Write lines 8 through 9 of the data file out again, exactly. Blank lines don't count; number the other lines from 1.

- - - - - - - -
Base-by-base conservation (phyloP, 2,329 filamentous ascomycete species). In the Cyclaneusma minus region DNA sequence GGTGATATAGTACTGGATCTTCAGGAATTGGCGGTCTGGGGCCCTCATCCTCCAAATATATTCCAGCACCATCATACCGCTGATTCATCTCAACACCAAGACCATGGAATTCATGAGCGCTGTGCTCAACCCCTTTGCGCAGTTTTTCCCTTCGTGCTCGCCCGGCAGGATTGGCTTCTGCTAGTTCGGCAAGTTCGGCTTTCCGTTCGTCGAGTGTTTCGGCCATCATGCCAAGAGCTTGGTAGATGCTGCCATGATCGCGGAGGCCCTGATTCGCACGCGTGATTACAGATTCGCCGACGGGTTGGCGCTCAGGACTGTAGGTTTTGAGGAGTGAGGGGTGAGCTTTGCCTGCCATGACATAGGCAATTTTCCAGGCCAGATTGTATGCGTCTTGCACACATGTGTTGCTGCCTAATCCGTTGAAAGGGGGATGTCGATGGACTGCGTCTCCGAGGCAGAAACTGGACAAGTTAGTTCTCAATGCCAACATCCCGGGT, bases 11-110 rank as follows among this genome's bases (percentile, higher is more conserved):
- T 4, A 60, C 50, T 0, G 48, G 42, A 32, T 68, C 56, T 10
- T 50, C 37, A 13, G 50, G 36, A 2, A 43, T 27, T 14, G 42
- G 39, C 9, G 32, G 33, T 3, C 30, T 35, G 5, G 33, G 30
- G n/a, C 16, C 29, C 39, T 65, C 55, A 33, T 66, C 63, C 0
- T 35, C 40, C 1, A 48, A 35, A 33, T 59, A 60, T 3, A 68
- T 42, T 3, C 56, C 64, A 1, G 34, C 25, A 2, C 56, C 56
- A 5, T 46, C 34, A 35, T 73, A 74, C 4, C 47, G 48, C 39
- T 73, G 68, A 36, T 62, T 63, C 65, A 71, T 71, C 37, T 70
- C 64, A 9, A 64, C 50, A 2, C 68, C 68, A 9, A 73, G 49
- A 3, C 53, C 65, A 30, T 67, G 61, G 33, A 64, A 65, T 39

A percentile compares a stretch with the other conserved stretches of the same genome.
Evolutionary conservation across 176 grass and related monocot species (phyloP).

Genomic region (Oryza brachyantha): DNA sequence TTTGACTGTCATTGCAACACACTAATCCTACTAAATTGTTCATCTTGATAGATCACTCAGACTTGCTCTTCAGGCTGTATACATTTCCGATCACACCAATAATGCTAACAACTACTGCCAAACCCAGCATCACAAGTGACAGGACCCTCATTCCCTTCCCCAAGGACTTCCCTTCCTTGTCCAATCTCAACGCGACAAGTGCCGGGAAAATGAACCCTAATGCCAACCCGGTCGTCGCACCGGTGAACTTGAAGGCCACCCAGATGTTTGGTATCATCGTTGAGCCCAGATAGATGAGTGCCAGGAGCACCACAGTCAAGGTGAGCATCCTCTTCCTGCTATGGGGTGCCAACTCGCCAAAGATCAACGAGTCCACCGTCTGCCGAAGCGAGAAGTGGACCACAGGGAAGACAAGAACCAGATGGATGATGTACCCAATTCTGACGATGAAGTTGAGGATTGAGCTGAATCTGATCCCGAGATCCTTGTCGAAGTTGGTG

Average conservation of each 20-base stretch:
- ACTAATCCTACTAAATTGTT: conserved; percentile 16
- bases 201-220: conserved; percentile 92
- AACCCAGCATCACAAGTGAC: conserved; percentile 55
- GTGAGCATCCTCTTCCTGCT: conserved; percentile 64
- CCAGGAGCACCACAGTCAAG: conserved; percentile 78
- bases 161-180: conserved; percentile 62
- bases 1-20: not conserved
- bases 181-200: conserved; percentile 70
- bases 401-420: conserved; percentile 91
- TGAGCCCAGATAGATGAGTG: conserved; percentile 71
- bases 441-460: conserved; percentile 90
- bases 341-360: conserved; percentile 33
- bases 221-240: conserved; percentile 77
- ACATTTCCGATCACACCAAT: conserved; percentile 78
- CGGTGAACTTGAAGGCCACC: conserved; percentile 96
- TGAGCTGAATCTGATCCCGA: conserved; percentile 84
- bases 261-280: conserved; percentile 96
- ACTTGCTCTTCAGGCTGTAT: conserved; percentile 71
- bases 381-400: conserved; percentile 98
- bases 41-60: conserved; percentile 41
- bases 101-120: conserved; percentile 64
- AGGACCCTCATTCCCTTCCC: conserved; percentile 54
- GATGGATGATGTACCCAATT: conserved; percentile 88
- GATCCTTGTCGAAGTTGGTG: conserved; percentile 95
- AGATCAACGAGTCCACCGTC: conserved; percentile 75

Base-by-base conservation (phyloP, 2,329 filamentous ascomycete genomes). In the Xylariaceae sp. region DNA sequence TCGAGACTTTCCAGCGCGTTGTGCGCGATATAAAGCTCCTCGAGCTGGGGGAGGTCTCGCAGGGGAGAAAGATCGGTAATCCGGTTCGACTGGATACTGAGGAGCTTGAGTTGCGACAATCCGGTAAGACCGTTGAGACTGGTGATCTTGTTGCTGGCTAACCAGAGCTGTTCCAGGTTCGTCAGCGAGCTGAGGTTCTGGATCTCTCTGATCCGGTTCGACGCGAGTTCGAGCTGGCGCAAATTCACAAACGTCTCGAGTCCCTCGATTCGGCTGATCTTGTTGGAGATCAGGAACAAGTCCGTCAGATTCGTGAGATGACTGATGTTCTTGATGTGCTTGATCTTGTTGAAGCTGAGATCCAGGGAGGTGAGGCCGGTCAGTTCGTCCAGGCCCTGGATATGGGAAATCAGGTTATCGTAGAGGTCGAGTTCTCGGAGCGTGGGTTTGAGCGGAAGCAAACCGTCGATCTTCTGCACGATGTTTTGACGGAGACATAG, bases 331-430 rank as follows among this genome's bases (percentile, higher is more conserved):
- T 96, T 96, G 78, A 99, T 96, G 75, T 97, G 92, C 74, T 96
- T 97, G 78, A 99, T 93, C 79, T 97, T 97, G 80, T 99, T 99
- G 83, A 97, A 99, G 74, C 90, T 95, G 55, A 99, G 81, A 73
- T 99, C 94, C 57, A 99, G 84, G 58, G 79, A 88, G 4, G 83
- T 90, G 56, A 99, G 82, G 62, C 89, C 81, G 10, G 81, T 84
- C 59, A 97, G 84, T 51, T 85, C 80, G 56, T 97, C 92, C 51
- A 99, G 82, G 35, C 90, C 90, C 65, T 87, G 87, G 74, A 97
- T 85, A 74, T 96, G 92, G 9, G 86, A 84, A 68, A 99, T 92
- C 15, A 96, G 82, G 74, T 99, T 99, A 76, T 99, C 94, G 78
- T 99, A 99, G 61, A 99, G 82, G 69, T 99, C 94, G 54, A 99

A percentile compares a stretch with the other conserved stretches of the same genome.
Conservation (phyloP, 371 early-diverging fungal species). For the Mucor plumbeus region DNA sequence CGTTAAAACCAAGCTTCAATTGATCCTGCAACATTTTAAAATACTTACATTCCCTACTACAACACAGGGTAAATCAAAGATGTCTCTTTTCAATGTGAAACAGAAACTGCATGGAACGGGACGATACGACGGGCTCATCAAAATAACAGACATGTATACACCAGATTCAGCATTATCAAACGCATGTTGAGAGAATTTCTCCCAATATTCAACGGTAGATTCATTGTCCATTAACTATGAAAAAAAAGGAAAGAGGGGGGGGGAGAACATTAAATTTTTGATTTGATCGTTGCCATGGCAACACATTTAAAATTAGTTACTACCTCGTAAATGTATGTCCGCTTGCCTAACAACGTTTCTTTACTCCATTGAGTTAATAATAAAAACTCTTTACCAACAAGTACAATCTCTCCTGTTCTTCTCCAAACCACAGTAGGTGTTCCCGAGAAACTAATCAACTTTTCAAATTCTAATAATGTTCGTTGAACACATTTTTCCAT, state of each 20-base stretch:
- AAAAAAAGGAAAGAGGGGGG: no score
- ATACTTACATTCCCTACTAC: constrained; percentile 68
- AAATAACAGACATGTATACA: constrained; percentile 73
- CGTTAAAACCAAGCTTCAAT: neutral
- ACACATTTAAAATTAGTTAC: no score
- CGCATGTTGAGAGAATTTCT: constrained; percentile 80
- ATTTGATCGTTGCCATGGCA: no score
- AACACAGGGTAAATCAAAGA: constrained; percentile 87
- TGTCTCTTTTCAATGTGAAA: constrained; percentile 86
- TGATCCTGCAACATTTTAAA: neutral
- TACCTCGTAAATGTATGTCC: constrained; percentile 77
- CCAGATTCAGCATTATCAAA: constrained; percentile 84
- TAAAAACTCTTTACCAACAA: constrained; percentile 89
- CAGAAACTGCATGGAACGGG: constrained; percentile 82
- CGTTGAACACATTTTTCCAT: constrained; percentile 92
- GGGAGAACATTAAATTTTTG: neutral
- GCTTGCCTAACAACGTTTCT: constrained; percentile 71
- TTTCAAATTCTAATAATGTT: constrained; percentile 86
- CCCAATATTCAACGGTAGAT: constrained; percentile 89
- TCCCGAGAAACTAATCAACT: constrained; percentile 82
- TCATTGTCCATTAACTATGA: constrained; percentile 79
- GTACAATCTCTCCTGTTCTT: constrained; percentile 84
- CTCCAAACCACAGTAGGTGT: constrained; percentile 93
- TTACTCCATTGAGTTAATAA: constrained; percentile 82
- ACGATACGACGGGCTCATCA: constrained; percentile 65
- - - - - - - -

- A 5, T 46, C 34, A 35, T 73, A 74, C 4, C 47, G 48, C 39
- T 73, G 68, A 36, T 62, T 63, C 65, A 71, T 71, C 37, T 70